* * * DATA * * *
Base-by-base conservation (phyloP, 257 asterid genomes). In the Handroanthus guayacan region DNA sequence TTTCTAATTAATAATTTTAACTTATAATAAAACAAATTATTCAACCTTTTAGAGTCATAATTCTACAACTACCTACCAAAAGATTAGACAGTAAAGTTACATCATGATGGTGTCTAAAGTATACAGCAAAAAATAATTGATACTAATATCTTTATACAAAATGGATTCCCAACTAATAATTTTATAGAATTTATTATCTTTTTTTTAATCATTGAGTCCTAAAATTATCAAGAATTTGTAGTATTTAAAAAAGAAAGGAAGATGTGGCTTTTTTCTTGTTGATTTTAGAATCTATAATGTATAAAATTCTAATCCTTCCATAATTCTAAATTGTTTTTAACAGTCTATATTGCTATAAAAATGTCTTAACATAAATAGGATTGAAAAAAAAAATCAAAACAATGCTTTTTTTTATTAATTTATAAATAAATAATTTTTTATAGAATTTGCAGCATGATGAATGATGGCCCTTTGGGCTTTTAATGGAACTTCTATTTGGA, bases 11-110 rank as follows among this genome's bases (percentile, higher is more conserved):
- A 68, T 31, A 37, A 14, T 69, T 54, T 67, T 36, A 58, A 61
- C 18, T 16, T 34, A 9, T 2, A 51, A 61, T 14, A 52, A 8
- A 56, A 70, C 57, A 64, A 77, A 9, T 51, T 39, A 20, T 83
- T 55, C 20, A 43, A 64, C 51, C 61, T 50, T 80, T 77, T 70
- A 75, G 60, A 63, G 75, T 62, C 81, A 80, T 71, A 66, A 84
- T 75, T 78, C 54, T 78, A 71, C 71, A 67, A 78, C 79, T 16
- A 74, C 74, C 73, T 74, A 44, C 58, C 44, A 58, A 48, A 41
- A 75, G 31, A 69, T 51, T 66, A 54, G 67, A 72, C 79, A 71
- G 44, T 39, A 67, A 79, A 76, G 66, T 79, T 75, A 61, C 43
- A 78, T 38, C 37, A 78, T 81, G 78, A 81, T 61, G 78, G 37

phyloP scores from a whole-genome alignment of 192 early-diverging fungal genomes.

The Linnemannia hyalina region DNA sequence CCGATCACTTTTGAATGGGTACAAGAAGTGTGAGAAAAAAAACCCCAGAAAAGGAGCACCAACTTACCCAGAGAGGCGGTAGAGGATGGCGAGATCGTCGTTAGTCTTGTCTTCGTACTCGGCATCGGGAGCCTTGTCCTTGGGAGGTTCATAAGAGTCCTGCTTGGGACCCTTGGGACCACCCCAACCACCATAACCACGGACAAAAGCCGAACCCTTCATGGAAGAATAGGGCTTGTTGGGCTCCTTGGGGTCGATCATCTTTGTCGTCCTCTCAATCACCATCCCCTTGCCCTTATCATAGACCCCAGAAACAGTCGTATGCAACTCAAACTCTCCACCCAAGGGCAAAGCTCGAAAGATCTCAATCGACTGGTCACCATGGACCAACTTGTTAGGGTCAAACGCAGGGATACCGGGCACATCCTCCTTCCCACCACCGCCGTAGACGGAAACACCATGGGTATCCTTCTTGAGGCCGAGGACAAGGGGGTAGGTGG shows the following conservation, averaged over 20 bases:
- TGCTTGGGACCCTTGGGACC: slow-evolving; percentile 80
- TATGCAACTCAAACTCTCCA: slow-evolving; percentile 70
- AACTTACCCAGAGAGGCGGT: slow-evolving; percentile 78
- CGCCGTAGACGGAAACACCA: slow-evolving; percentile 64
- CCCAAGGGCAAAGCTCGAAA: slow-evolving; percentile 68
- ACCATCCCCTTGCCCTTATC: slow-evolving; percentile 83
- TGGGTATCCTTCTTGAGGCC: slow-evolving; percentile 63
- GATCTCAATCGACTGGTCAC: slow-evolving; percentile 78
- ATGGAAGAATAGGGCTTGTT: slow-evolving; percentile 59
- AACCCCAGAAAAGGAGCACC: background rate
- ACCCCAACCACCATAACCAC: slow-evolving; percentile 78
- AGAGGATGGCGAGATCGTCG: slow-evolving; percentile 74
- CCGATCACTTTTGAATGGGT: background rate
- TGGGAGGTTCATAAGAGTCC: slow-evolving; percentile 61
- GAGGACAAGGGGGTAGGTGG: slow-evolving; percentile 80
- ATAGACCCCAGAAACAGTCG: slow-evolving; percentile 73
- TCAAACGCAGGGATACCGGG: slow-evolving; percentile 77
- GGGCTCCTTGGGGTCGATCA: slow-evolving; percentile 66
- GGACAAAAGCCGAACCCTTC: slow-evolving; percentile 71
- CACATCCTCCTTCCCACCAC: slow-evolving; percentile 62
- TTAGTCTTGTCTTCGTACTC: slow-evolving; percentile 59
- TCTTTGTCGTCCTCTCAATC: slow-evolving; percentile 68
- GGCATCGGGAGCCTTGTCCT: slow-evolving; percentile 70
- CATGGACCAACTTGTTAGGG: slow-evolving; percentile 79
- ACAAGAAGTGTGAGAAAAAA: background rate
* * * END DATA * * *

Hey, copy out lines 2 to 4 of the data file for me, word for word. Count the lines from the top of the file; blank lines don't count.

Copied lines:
- A 68, T 31, A 37, A 14, T 69, T 54, T 67, T 36, A 58, A 61
- C 18, T 16, T 34, A 9, T 2, A 51, A 61, T 14, A 52, A 8
- A 56, A 70, C 57, A 64, A 77, A 9, T 51, T 39, A 20, T 83